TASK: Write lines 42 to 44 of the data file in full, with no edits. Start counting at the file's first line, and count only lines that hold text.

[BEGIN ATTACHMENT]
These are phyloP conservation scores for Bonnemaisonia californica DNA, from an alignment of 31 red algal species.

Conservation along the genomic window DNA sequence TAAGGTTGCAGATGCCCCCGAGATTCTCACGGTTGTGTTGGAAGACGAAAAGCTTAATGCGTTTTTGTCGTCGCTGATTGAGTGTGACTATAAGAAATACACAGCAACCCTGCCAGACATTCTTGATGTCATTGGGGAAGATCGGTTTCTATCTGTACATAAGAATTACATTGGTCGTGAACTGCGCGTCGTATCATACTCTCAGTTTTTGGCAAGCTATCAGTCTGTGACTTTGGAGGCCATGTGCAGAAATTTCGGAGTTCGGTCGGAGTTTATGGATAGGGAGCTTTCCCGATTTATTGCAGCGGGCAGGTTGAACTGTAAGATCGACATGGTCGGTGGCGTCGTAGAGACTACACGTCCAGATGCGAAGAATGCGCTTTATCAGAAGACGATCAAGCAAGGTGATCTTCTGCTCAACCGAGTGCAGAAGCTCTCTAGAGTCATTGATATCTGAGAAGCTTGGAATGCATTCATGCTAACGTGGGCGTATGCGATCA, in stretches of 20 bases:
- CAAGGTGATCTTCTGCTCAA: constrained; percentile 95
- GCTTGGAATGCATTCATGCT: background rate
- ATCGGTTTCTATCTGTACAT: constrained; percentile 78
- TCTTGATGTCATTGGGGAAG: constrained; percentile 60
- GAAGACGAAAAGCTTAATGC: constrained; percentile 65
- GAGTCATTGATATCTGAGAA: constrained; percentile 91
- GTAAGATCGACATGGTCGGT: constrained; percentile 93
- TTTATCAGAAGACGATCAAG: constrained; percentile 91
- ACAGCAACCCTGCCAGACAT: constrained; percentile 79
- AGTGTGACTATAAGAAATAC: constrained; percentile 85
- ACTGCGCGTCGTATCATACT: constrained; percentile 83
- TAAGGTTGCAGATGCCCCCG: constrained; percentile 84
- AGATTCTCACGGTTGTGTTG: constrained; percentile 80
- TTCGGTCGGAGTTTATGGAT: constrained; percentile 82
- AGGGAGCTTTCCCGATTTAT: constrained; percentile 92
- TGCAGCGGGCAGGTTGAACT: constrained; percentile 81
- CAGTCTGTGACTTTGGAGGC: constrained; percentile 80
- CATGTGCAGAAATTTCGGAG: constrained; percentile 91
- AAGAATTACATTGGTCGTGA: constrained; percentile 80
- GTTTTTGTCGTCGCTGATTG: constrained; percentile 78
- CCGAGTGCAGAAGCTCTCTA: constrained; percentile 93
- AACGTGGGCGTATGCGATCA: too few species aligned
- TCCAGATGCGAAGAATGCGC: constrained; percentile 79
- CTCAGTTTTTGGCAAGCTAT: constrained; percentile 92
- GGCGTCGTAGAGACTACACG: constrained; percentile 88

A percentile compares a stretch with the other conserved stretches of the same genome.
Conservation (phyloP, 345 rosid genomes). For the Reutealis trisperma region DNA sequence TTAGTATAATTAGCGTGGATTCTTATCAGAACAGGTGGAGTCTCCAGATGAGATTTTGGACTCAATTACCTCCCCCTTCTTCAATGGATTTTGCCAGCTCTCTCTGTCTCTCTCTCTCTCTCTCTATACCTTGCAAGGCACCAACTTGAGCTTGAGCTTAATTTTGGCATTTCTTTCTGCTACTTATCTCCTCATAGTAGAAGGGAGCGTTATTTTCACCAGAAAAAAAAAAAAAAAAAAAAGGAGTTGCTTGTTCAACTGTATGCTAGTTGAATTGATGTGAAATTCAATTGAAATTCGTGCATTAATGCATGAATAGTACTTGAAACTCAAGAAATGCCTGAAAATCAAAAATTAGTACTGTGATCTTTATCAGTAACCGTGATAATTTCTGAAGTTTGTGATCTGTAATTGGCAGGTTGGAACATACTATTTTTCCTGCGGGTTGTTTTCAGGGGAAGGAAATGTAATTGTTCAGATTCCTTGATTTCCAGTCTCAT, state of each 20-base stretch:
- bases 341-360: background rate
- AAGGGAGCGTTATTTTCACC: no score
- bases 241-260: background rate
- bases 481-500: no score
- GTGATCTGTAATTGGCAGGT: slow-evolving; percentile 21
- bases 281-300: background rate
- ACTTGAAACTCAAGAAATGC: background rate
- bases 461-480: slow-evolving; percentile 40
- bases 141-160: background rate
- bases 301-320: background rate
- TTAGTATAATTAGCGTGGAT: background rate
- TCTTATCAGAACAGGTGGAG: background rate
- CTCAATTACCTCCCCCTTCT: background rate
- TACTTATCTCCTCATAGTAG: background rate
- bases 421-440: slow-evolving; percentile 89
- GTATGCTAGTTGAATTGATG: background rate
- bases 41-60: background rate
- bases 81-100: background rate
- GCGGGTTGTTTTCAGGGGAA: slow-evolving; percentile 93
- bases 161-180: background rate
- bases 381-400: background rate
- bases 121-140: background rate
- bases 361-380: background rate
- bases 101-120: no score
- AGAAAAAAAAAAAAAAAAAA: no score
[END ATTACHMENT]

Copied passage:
- CTCAATTACCTCCCCCTTCT: background rate
- TACTTATCTCCTCATAGTAG: background rate
- bases 421-440: slow-evolving; percentile 89